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Stories of New Mexico’s history are always told through the lens of the tri-cultural experience: Native, Spanish and White settlers co-mingling in this land. But that narrow view overlooks the experience and contributions of so many others, most notably Black New Mexicans who, by virtue of their small percentage of population, have a unique experience unlike those of Black Americans anywhere else in our country.
We are turning over our editorial department to guest writers in the Black community. This issue highlights business, politics, food and the arts. It also shines a light on the lack of Black representation in the media since KOAT-TV’s “The Black Experience” premiered in the ’70s. Our writers take a look at injustices the Black community still faces, as recently as last week when a state legislator questioned the “culture” of the governor’s Black nominee for veterans affairs. This issue also celebrates a rich culture and history often overlooked in our state. Our guest film writer delves into the history of Blackdom, a little-known ghost town that was our state’s first Black settlement. Writers from the New Mexico Black Leadership Council feature events for Black History Month and beyond happening around our city.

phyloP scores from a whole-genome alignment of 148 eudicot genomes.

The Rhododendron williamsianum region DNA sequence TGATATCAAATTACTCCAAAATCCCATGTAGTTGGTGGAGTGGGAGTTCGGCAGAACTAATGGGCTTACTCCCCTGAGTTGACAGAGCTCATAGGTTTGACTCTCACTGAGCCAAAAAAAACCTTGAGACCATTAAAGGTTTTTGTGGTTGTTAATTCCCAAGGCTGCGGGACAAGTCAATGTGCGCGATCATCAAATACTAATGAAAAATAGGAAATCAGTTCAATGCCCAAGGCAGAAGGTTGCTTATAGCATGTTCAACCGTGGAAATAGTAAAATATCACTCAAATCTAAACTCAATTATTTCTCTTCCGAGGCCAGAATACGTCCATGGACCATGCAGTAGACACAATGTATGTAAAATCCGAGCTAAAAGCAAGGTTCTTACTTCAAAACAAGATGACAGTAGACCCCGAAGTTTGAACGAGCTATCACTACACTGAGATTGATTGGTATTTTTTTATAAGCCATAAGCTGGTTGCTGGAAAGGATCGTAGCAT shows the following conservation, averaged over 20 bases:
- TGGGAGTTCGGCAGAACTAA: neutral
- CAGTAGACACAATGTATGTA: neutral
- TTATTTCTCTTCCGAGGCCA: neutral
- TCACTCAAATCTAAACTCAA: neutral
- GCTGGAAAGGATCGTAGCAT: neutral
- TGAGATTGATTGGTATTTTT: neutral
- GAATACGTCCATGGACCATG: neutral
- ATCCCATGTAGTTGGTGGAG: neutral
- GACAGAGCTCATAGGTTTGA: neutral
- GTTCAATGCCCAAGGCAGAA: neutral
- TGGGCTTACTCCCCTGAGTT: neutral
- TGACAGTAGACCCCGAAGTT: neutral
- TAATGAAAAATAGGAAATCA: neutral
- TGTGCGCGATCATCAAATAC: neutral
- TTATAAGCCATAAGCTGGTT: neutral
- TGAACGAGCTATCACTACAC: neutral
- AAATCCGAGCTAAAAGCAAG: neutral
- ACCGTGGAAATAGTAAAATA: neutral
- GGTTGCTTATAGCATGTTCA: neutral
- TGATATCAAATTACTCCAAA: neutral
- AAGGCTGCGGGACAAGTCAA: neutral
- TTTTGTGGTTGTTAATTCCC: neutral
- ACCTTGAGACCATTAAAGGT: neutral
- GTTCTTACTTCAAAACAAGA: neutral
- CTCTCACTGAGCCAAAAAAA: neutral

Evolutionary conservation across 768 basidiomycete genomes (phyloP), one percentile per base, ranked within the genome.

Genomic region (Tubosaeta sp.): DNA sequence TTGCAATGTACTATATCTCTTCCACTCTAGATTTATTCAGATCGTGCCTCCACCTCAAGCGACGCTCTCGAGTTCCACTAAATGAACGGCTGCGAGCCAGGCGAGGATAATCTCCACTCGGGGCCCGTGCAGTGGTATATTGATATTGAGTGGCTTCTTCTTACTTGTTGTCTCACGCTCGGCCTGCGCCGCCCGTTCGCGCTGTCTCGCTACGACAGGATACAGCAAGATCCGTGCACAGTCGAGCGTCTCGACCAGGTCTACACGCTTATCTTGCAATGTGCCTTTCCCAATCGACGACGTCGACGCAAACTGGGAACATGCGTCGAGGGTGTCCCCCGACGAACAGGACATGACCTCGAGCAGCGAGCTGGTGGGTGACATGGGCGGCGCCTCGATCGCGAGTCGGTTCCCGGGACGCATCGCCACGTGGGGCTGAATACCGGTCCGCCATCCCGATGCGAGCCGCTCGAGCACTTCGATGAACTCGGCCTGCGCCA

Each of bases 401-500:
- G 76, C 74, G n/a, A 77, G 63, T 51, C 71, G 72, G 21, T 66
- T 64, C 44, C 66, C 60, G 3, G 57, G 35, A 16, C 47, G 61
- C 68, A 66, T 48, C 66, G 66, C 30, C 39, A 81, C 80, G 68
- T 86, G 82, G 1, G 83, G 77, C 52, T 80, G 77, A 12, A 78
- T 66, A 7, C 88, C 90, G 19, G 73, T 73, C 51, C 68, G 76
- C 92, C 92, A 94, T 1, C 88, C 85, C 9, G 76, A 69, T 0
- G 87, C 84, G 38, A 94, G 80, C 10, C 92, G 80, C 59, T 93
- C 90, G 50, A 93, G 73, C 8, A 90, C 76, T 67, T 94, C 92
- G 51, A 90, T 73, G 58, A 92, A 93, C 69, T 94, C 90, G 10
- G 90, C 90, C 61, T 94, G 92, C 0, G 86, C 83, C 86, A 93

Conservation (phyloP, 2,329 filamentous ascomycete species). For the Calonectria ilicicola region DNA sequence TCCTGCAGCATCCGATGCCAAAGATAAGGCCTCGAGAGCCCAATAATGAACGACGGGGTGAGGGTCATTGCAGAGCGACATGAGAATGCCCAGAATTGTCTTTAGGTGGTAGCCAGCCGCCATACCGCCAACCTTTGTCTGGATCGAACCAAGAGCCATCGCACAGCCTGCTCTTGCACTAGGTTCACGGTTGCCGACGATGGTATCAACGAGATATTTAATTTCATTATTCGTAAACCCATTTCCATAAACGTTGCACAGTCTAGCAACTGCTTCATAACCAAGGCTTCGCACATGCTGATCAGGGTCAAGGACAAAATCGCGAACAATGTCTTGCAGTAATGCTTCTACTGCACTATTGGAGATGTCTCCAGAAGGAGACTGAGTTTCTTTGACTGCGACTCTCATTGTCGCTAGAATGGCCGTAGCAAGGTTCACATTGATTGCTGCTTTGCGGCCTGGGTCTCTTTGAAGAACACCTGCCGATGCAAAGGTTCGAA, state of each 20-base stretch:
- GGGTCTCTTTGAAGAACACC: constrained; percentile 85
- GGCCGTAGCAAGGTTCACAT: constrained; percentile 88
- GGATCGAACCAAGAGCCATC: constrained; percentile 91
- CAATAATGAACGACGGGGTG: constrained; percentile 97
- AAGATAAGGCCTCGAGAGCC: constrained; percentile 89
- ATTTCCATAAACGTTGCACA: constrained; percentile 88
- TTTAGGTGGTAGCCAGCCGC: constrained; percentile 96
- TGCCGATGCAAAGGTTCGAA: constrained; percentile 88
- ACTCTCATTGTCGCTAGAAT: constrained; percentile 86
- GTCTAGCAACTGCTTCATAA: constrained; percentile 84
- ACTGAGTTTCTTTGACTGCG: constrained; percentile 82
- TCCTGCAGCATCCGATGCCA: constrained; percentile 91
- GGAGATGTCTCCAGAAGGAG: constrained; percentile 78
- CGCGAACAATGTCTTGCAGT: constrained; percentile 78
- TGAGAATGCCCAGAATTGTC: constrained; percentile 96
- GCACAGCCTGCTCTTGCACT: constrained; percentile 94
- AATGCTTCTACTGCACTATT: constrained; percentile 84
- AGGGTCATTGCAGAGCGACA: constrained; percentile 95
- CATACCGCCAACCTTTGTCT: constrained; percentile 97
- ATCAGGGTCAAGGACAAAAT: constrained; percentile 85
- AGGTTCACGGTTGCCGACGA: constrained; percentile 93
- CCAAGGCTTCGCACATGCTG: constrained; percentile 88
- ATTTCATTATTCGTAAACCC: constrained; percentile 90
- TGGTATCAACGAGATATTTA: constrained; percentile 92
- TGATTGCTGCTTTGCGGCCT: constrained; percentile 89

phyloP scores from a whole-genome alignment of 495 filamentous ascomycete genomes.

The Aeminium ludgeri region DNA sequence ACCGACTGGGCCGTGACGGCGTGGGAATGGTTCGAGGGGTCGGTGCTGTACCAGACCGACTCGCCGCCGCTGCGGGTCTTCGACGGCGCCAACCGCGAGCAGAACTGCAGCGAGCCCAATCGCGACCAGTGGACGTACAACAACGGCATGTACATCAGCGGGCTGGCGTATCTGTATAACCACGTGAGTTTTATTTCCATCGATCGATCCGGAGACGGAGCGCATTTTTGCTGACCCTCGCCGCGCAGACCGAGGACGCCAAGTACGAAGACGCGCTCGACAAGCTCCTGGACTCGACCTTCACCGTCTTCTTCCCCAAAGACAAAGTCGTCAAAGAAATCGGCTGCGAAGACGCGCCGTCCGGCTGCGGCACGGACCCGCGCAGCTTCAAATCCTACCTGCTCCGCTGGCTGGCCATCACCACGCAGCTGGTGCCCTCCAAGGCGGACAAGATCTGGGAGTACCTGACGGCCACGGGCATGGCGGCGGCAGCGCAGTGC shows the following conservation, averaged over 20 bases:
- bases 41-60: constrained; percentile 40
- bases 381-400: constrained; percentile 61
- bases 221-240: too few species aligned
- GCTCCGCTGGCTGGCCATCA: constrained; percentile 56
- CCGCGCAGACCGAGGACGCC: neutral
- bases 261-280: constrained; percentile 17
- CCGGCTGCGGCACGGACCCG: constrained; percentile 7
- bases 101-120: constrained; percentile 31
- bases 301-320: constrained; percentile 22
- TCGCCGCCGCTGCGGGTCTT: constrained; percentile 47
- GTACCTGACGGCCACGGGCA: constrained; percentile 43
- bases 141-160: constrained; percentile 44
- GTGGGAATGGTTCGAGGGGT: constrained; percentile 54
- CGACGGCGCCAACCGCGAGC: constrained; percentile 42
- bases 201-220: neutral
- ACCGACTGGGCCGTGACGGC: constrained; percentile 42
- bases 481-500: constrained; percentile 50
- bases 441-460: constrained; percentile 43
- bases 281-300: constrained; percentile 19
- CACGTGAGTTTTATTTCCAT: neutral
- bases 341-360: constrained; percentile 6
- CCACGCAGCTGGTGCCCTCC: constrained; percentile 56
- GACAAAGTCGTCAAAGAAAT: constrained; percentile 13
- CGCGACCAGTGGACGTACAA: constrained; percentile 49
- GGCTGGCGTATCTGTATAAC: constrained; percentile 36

Black History Month is so much more than just a month. It’s a time for us to reflect on the history and culture of the Black community. It’s a chance for us to listen and learn. It’s a time for us to support and welcome a more diverse voice in our state’s culture.
To the Black community in our state, we at The Paper. have this to say: We hear you, we see you, it’s time to share the mic.
Pick up a copy of our Black History Month special issue at one of more than 150 newsstands across the metro.
In the late ’70s, KOAT-7 Albuquerque featured a public affairs weekend show titled “The Black Experience,” hosted by Juba Clayton. […]
Like many who watched the video of George Floyd being murdered by a police officer, New Mexico State Auditor Brian […]
Many local Black-owned businesses say they saw a boost in business from people who realize that supporting the Black community in a meaningful way means putting their money where their hearts are.
New Mexican artists urge Black community to step up and create the necessary spaces needed to strengthen the bonds of the Black community.
There is a saying in African folklore: “How a story is told depends upon the storyteller.” “New Mexico’s African-American population […]
Profiles in Black Business
KOAT-TV’s General Manager Lori Waldon is the first general manager of a television station in New Mexico. She talks with our guest writer Gene Grant about what it takes to break barriers in media.
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